SXSW 2011 Review: MY SUCKY TEEN ROMANCE
**Note: I am proud to call Emily Hagins my friend. She is one of few people I can call to go watch movies like STEP UP 3D and NEVER SAY NEVER and not feel embarrassed. However, my job here is to be objective and review her movie like I would any other. I would be doing Emily no favors by glossing over any issues I may have with her film.**
At 18, Emily Hagins is already an accomplished filmmaker. She finished her first film, PATHOGEN, when she was 13 and her second film, THE RETELLING, was unleashed a few years after that. Emily has even been the subject of a documentary, ZOMBIE GIRL: THE MOVIE. Now, with MY SUCKY TEEN ROMANCE, Emily has stepped up her game to a level that will force even the most skeptical viewers to take her seriously. The film is good enough that her age can no longer be considered a novelty - it should be a surprising footnote, if anything.
Kate (Elaine Hurt) and Allison (Lauren Lee) are best friends and frequenters of the yearly SpaceCON. This being the last year of high school and, with ollege on the horizon, this is a particularly poignant year for the pair. However, the weekend takes a strange turn when Paul (Patrick Delgado), a retail clerk with whom Kate has exchanged flirtatious glances in the past, shows up at the con and accidentally bites her. This wouldn't be a problem except for the fact that, earlier in the night, Paul himself was bitten by a vampire named Vince (Devin Bonnée). Now Kate, Allison, and Paul, as well of a pair of geeks-in-the-know, Jason (Santiago Dietche) and Mark (Tony Vespe), must combine their knowledge of vampires to find a way to cure Kate and Paul while dodging Vince and the potential suckiness of teen romance.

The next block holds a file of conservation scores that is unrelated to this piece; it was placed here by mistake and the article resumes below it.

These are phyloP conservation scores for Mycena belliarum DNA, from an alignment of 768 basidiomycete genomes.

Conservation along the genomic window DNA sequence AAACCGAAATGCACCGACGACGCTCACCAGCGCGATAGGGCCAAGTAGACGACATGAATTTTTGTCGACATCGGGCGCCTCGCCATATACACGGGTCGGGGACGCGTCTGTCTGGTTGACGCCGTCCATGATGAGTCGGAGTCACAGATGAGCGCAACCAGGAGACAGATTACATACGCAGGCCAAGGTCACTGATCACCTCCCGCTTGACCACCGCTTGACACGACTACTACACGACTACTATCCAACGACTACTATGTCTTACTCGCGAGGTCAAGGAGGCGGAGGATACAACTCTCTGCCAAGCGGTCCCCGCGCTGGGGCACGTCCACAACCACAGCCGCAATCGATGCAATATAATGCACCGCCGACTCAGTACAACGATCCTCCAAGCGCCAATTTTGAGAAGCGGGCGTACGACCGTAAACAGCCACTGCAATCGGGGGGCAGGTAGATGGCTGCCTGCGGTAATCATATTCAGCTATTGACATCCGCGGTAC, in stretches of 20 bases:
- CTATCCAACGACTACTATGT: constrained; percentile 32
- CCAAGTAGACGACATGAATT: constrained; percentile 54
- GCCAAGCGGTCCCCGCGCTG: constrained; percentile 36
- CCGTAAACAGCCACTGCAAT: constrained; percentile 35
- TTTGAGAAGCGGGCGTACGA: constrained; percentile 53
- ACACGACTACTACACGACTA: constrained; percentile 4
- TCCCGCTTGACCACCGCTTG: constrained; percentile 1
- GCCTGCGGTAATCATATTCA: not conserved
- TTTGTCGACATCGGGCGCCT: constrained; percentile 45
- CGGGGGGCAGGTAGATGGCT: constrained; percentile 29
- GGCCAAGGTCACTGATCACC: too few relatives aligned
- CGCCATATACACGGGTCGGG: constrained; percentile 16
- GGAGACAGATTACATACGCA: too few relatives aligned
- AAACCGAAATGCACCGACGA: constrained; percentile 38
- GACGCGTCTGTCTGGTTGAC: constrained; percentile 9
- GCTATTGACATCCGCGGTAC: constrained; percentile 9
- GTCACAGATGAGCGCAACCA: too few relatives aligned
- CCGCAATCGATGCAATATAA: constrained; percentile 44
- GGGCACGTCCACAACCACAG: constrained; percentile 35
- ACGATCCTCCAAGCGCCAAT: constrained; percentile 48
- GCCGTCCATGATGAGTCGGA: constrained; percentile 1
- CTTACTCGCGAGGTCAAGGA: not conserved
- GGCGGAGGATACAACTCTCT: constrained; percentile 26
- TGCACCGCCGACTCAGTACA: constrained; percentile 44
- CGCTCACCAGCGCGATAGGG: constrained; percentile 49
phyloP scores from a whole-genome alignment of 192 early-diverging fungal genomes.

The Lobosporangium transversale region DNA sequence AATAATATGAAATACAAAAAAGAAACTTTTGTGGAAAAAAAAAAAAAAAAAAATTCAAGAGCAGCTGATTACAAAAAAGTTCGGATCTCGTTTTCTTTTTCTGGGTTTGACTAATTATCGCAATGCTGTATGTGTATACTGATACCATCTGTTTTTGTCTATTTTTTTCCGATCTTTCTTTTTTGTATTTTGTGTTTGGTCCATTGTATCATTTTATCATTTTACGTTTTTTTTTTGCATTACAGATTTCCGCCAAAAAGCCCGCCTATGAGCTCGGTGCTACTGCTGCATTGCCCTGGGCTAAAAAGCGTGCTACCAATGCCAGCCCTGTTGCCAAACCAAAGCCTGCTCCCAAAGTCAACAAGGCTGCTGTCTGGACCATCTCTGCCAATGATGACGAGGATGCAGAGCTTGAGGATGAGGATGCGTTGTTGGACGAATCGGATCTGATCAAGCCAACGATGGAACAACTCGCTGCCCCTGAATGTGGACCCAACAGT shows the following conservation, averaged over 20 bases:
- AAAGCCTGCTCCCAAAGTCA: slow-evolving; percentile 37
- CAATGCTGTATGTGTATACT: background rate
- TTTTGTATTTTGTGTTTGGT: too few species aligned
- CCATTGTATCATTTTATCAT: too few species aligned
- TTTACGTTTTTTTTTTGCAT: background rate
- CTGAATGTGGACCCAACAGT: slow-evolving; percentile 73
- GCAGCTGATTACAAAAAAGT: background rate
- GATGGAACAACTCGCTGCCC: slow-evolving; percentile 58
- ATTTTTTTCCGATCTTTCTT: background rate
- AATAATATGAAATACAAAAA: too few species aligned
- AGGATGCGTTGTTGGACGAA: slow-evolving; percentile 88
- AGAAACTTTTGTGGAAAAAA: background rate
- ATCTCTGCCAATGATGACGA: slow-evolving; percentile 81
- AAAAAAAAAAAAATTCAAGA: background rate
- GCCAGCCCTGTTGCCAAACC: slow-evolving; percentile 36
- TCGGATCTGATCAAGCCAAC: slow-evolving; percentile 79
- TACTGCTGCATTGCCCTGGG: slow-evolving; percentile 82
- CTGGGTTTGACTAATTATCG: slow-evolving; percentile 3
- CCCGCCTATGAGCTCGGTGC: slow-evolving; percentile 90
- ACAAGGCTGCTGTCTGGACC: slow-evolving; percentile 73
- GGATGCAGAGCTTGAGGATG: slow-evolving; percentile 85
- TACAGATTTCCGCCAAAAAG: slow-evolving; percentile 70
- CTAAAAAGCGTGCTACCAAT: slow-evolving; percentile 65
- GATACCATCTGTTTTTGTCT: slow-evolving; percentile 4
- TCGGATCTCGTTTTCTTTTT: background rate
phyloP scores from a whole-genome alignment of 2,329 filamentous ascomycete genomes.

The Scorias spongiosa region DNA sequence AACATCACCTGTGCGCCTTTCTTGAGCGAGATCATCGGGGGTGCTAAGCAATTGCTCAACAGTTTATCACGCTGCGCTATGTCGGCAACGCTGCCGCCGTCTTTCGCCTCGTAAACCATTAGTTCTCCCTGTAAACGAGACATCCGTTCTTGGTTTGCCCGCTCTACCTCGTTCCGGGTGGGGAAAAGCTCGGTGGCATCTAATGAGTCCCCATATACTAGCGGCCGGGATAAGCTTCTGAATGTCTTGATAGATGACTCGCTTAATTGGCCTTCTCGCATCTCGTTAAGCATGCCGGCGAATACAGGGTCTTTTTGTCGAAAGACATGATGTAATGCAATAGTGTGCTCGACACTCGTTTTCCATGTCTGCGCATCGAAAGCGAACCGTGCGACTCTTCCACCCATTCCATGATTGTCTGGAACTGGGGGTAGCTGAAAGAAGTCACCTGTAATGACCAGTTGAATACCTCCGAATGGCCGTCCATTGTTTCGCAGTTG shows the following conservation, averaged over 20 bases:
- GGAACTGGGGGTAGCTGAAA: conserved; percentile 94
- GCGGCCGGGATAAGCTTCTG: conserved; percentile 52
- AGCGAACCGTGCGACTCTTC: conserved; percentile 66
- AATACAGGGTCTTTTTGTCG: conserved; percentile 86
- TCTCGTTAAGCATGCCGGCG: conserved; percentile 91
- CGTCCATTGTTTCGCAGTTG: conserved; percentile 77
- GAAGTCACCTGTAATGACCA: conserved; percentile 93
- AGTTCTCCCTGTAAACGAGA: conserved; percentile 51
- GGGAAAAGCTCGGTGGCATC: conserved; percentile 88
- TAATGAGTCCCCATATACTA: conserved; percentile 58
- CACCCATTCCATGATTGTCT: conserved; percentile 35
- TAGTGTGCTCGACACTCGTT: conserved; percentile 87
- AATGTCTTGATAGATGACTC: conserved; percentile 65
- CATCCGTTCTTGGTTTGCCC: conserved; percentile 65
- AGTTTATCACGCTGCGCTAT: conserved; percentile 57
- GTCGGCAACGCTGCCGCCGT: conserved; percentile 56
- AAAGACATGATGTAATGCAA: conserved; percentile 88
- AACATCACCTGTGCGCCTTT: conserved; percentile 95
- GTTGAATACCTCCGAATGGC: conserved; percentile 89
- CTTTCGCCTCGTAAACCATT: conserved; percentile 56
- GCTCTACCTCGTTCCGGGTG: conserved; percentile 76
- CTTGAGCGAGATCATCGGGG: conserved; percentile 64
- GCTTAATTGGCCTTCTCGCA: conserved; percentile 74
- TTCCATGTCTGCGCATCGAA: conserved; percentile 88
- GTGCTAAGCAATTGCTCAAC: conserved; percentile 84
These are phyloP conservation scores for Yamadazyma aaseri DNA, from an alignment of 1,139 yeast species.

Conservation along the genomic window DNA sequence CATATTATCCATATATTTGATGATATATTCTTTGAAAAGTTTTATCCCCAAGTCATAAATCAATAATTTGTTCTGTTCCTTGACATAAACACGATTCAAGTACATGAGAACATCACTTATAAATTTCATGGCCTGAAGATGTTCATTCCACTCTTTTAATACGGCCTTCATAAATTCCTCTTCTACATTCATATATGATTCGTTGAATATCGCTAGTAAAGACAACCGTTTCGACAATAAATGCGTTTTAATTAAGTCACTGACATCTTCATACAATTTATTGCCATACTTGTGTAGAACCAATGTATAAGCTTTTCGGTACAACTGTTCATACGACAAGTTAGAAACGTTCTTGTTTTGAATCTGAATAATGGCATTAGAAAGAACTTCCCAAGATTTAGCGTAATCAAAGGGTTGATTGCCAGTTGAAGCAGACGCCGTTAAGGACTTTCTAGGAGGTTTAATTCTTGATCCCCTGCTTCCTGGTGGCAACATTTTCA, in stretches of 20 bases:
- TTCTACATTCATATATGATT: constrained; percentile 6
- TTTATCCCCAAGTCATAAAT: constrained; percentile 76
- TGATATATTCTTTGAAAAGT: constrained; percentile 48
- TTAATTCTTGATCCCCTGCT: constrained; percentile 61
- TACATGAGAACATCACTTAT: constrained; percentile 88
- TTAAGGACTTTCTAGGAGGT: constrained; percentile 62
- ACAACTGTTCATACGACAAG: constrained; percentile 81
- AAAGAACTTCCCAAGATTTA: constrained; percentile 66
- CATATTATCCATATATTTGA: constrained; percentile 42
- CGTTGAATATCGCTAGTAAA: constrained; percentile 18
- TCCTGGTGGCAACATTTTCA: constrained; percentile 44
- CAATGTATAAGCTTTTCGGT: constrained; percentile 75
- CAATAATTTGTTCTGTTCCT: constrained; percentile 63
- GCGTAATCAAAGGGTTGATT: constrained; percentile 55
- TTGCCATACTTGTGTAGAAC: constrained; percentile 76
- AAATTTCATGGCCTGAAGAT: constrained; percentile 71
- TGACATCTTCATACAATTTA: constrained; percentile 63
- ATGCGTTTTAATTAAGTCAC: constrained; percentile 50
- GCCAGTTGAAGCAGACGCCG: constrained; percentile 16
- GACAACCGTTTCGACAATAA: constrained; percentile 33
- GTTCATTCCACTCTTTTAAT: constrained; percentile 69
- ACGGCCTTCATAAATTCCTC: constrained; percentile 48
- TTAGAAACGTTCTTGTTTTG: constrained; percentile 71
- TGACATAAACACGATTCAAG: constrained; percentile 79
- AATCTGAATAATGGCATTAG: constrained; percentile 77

MY SUCKY TEEN ROMANCE works as well it does because, like most amalgamations of genres, it doesn't lean heavily on one aspect at the expense of others. At its core, the film is a comedy, a romance, and a vampire film in equal measure. The elements combine together to make a film that, while not wholly original, captures something special - a true teen voice. For those in their teenage years, the lingo, the body language, the awkward social encounters will all feel genuine. For those well beyond high school (including this reviewer), the characters may not be directly accessible but they feel genuine nonetheless. Hagins benefits from both her youth, her previous film experience, and her vampire film knowledge to craft her most assured script to date.
As a director, Hagins shows she is more than up to the task of keeping a feature-length film moving at a pace appropriate for its target audience. MY SUCKY TEEN ROMANCE starts off quickly and loses no steam along the way. Not only that, she has made the best use of her minimal locations and, combined with consistently impressive cinematography, has created an identifiable world in which her characters can exist. With some truly catchy soundtrack selections and a playful score by composer Christopher Thomas, the musical world of SpaceCON and its young visitors is rich. Makeup and effects are all top-notch and used sparingly and for maximum effect. There are many witty details to be discovered in the film, such as the lisps the kids develop as a result of the fangs - an apt metaphor for braces which can be another awkward oral barrier to budding teen romance.